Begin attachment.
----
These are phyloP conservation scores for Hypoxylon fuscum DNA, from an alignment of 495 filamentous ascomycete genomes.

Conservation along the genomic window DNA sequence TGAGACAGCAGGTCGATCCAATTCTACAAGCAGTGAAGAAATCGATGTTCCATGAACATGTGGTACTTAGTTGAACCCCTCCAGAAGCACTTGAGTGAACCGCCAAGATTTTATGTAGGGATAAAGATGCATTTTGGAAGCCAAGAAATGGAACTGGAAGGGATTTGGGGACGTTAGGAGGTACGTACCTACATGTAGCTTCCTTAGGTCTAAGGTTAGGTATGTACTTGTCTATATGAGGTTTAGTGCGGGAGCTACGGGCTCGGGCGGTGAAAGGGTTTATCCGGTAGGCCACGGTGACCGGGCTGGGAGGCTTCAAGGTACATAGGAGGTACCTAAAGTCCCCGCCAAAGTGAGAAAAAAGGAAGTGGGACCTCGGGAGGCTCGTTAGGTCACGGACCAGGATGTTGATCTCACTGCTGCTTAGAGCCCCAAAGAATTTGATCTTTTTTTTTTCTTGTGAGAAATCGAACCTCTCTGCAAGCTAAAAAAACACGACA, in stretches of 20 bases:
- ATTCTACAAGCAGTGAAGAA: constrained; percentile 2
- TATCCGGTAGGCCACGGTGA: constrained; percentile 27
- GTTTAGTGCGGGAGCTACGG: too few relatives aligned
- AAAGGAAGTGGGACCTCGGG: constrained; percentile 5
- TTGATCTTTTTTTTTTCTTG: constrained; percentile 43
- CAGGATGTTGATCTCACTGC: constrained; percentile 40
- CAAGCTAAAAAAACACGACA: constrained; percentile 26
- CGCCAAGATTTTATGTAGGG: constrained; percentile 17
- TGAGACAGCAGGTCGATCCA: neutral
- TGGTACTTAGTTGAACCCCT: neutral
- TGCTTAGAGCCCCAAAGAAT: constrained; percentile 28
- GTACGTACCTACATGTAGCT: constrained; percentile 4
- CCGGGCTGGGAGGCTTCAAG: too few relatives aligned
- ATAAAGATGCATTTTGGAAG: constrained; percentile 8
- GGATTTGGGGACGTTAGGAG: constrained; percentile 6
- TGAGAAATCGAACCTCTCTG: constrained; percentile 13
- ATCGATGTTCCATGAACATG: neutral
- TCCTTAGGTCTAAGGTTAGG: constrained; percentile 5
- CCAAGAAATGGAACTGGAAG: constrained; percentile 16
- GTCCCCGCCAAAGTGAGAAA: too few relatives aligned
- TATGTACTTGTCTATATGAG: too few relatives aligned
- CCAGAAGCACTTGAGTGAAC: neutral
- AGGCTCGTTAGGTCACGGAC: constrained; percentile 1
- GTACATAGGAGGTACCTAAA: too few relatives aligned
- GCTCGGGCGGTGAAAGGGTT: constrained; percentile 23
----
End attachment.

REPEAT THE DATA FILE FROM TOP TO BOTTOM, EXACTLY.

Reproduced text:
These are phyloP conservation scores for Hypoxylon fuscum DNA, from an alignment of 495 filamentous ascomycete genomes.

Conservation along the genomic window DNA sequence TGAGACAGCAGGTCGATCCAATTCTACAAGCAGTGAAGAAATCGATGTTCCATGAACATGTGGTACTTAGTTGAACCCCTCCAGAAGCACTTGAGTGAACCGCCAAGATTTTATGTAGGGATAAAGATGCATTTTGGAAGCCAAGAAATGGAACTGGAAGGGATTTGGGGACGTTAGGAGGTACGTACCTACATGTAGCTTCCTTAGGTCTAAGGTTAGGTATGTACTTGTCTATATGAGGTTTAGTGCGGGAGCTACGGGCTCGGGCGGTGAAAGGGTTTATCCGGTAGGCCACGGTGACCGGGCTGGGAGGCTTCAAGGTACATAGGAGGTACCTAAAGTCCCCGCCAAAGTGAGAAAAAAGGAAGTGGGACCTCGGGAGGCTCGTTAGGTCACGGACCAGGATGTTGATCTCACTGCTGCTTAGAGCCCCAAAGAATTTGATCTTTTTTTTTTCTTGTGAGAAATCGAACCTCTCTGCAAGCTAAAAAAACACGACA, in stretches of 20 bases:
- ATTCTACAAGCAGTGAAGAA: constrained; percentile 2
- TATCCGGTAGGCCACGGTGA: constrained; percentile 27
- GTTTAGTGCGGGAGCTACGG: too few relatives aligned
- AAAGGAAGTGGGACCTCGGG: constrained; percentile 5
- TTGATCTTTTTTTTTTCTTG: constrained; percentile 43
- CAGGATGTTGATCTCACTGC: constrained; percentile 40
- CAAGCTAAAAAAACACGACA: constrained; percentile 26
- CGCCAAGATTTTATGTAGGG: constrained; percentile 17
- TGAGACAGCAGGTCGATCCA: neutral
- TGGTACTTAGTTGAACCCCT: neutral
- TGCTTAGAGCCCCAAAGAAT: constrained; percentile 28
- GTACGTACCTACATGTAGCT: constrained; percentile 4
- CCGGGCTGGGAGGCTTCAAG: too few relatives aligned
- ATAAAGATGCATTTTGGAAG: constrained; percentile 8
- GGATTTGGGGACGTTAGGAG: constrained; percentile 6
- TGAGAAATCGAACCTCTCTG: constrained; percentile 13
- ATCGATGTTCCATGAACATG: neutral
- TCCTTAGGTCTAAGGTTAGG: constrained; percentile 5
- CCAAGAAATGGAACTGGAAG: constrained; percentile 16
- GTCCCCGCCAAAGTGAGAAA: too few relatives aligned
- TATGTACTTGTCTATATGAG: too few relatives aligned
- CCAGAAGCACTTGAGTGAAC: neutral
- AGGCTCGTTAGGTCACGGAC: constrained; percentile 1
- GTACATAGGAGGTACCTAAA: too few relatives aligned
- GCTCGGGCGGTGAAAGGGTT: constrained; percentile 23